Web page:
ANDREA SEABROOK, host:
From the newsroom to the screening room now, and filmmaker Wayne Wang. His specialty, the friction produced when cultures collide. His first feature, "Chan is Missing," followed a pair of cabbies trying to negotiate San Francisco's Chinatown. His breakout, "The Joy Luck Club," traced the intertwined histories of four women born in America and their mothers in China.
This fall, Wayne Wang takes on clashing cultures with an unusual double feature of new movies. Beth Accomando of member station KPBS has the story.
BETH ACCOMANDO: Back in the '80s, filmmaker Wayne Wang exacted sly humor from the struggles of fellow Chinese-American immigrants. Learning a new language and navigating a cultural minefield of miscommunications provided rich material for the young filmmaker. But now, a more mature Wang sees cross-cultural misunderstandings occurring within the Asian community and across generations. Wang found the perfect vehicle to explore these themes in a pair of short stories by Yiyun Li that span three generations of Chinese immigrants.
In the first film, "A Thousand Years of Good Prayers," a father visits his adult daughter in California. They may share a common language, but they cannot communicate.
(Soundbite of movie "A Thousand Years of Good Prayers'")
Mr. WAYNE WANG (Filmmaker): The father and the daughter are from two different generations. The father went through the Cultural Revolution and specifically suffered a lot of injustices at that time, and the daughter was very much affected by it.
ACCOMANDO: Wayne Wang says the daughter has come to America to distance herself from her past in China.
Mr. WANG: She learned a new language and new culture and became a new person. And she learned how to express herself, actually, more.
ACCOMANDO: "A Thousand Years of Good Prayers" focuses on a Chinese immigrant who's been in the U.S. for years. But the second film, "Princess of Nebraska," looks to a much younger immigrant who's just arrived in the U.S. Sasha lands in San Francisco with plans to get an abortion. She speaks English and is quite westernized in her behavior, attitude, and clothes. At a dinner party, the older Chinese-Americans question her about her homeland.
(Soundbite of movie "Princess of Nebraska")
Unidentified Actress: I was recently speaking to some 20-year-old female students from Baidu, and I asked them about the Tiananmen Square incident with the tank man, and they knew nothing about it. Isn't that amazing?
Unidentified Actor: Sasha, do you remember the tank man?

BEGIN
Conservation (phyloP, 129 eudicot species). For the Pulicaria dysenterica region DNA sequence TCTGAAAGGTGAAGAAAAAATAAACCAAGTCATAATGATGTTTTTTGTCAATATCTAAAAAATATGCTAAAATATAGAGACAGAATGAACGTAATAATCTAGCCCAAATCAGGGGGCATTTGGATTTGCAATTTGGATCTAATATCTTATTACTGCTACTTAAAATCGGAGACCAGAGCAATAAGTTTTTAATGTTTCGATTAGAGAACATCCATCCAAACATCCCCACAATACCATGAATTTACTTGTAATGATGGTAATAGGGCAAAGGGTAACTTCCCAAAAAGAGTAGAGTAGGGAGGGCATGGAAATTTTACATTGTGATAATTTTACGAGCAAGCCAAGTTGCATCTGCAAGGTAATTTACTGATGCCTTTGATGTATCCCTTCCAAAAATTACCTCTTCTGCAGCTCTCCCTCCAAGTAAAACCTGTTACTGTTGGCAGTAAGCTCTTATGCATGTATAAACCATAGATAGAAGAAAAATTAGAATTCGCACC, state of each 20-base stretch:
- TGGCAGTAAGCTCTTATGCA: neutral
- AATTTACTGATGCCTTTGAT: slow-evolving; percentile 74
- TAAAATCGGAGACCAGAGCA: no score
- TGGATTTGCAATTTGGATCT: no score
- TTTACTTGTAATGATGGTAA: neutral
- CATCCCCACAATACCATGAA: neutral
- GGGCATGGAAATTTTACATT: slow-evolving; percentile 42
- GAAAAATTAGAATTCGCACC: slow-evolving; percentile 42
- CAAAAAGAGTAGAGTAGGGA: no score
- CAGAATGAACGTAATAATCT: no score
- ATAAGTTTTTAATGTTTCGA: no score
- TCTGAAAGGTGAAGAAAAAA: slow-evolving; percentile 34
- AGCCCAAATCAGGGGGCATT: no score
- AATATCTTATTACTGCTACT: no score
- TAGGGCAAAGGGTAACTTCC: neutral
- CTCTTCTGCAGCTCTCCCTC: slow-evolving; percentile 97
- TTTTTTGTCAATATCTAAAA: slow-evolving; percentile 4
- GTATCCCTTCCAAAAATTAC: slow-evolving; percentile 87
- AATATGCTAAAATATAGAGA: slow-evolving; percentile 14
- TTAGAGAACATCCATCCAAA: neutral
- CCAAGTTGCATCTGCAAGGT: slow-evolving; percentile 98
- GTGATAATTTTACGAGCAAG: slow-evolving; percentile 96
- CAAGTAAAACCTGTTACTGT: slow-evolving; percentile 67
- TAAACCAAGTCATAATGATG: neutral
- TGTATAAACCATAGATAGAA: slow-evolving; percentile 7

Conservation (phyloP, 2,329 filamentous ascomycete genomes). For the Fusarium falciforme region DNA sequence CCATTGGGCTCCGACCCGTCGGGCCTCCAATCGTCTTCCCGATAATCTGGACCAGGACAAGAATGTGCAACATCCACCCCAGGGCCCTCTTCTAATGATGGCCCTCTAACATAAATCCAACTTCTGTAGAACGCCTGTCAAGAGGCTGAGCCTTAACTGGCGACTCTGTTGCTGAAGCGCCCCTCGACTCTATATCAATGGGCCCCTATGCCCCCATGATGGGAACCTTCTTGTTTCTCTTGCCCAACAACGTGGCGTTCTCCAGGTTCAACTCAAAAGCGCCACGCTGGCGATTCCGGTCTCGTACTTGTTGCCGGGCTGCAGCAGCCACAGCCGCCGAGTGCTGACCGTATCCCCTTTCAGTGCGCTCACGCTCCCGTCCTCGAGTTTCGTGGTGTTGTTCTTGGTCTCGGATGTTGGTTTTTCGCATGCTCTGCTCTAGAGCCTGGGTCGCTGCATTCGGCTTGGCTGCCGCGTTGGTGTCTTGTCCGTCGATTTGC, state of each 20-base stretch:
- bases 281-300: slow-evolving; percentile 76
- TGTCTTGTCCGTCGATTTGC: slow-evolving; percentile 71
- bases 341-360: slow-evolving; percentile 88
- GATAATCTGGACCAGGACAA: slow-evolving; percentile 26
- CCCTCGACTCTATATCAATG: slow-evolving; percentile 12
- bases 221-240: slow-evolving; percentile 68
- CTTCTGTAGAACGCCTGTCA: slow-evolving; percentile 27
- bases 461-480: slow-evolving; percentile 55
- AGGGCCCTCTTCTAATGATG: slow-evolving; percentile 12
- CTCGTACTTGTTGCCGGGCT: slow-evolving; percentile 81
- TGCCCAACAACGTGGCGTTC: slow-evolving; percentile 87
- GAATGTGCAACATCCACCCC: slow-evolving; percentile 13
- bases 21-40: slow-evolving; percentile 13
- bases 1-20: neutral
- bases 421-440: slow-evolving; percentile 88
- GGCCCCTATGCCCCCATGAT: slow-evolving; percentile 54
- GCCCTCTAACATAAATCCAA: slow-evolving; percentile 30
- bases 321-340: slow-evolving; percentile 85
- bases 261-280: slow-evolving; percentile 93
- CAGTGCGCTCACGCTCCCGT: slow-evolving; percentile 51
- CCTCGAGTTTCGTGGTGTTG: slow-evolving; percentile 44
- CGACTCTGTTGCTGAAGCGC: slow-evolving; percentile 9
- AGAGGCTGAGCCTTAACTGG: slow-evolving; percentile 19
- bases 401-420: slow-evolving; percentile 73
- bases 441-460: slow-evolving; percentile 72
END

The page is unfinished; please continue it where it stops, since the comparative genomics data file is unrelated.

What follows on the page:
Ms. LI LING (Actress): (As Sasha) I heard a little from my grandmother.
Unidentified Actor: Sasha, what do you do?
Ms. LING: (As Sasha) Precisely. What do you think?
Unidentified Actor: That is?
Ms. LING: (As Sasha) Nothing.
Unidentified Actor: Nothing? Tell us, what does that mean?
Ms. LING: (As Sasha) Mind your own business.
ACCOMANDO: These new films returned Wayne Wang to his indie roots. He spent the last decade making formulaic Hollywood films such as "Maid in Manhattan" and "Last Holiday." But its Wang's independent films, such as "Chan is Missing" and "Smoke," that made him a role model for aspiring Asian-American filmmakers.
Mr. WANG: I think I'm just a bad influence, where all these young kids think, oh, I can go into filmmaking and make a lot of money, and then they quit their real jobs, you know?
(Soundbite of laughter)
Mr. RICHARD WONG (Filmmaker): My real job at Costco.
ACCOMANDO: That's Richard Wong. He's the 32-year-old filmmaker that Wang tapped to co-direct and shoot the second film, "The Princess of Nebraska." Having two generations of filmmakers behind the camera brought depth to the generational clashes in the movie, "Princess of Nebraska," says Richard Wong.
Mr. WONG: When I read the script, all I really saw was this spoiled brat, who for the first time in her life is forced to make a decision because she can't get away with a pregnancy, whereas she steals something, but she just can kind of weasel her way through. I certainly related to that, because, I mean, you know, I think a lot of us growing up are that way.
ACCOMANDO: But Wayne Wang is a longtime cultural observer who's been making films about Chinese immigrants for more than 20 years. So Wang sees Sasha's particular experiences as part of the larger and ever-changing immigrant community.
Mr. WANG: You know, she's in her 20s. She grew up in the last 20 years of China's economic boom and also the sexual revolution, too. I mean, she slept with a guy who's bisexual, and she slept with him without knowing him very well and then got pregnant.
ACCOMANDO: The way these two films will be released emphasizes even more the differences between the generations. Magnolia Pictures releases "A Thousand Years of Good Prayers" in theaters this month. "Princess of Nebraska" will be available on YouTube in October. That excites Richard Wong.
Mr. WONG: "A Thousand Years" is classical and is being distributed classically. It's about an older generation, and it kind of just makes a lot of sense. And "Princess" is about a new generation. It's shot in a very contemporary way, and it makes sense for that to go to the Internet.
ACCOMANDO: Both Wayne Wang and Richard Wong hope that the innovative release strategy will provide a bridge across generations and cultures. For NPR News, I'm Beth Accomando.
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